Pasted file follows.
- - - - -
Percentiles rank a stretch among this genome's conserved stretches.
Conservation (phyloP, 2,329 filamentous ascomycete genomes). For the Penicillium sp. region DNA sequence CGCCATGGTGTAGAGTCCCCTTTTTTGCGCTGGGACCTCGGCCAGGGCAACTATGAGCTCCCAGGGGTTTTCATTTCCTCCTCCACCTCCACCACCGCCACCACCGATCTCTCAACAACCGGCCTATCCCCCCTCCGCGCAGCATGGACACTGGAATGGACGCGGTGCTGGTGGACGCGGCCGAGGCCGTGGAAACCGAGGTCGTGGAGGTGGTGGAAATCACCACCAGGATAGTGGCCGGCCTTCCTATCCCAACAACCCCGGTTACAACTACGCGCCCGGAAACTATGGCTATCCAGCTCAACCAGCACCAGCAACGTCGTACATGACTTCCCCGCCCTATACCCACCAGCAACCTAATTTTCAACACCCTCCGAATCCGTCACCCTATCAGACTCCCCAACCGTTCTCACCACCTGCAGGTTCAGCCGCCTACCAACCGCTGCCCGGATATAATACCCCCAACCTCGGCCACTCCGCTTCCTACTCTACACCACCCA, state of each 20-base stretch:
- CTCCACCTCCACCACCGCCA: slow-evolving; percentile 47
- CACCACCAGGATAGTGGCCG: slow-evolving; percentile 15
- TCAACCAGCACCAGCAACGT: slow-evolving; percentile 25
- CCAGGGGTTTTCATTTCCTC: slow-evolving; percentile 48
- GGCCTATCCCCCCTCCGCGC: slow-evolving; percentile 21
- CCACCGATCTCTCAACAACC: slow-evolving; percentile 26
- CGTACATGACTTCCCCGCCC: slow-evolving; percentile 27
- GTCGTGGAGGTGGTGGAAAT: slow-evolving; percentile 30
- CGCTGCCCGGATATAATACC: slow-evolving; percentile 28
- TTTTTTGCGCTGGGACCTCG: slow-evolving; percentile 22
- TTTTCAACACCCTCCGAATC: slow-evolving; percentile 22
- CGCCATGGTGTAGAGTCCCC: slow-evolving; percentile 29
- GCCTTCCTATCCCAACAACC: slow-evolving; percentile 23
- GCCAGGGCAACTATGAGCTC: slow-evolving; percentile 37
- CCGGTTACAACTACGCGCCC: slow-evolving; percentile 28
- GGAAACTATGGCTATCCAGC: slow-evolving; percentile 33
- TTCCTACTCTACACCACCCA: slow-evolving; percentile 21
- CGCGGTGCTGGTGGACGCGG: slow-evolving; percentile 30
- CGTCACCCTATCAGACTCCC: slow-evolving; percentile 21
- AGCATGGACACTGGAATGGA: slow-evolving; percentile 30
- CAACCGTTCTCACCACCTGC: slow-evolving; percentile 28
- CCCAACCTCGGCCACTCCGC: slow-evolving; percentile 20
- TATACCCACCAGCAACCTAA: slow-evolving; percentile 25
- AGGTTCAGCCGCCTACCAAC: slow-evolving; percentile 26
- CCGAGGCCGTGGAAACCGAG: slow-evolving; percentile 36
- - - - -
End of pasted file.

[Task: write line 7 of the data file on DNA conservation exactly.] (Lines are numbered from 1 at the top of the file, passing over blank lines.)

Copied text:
- GGCCTATCCCCCCTCCGCGC: slow-evolving; percentile 21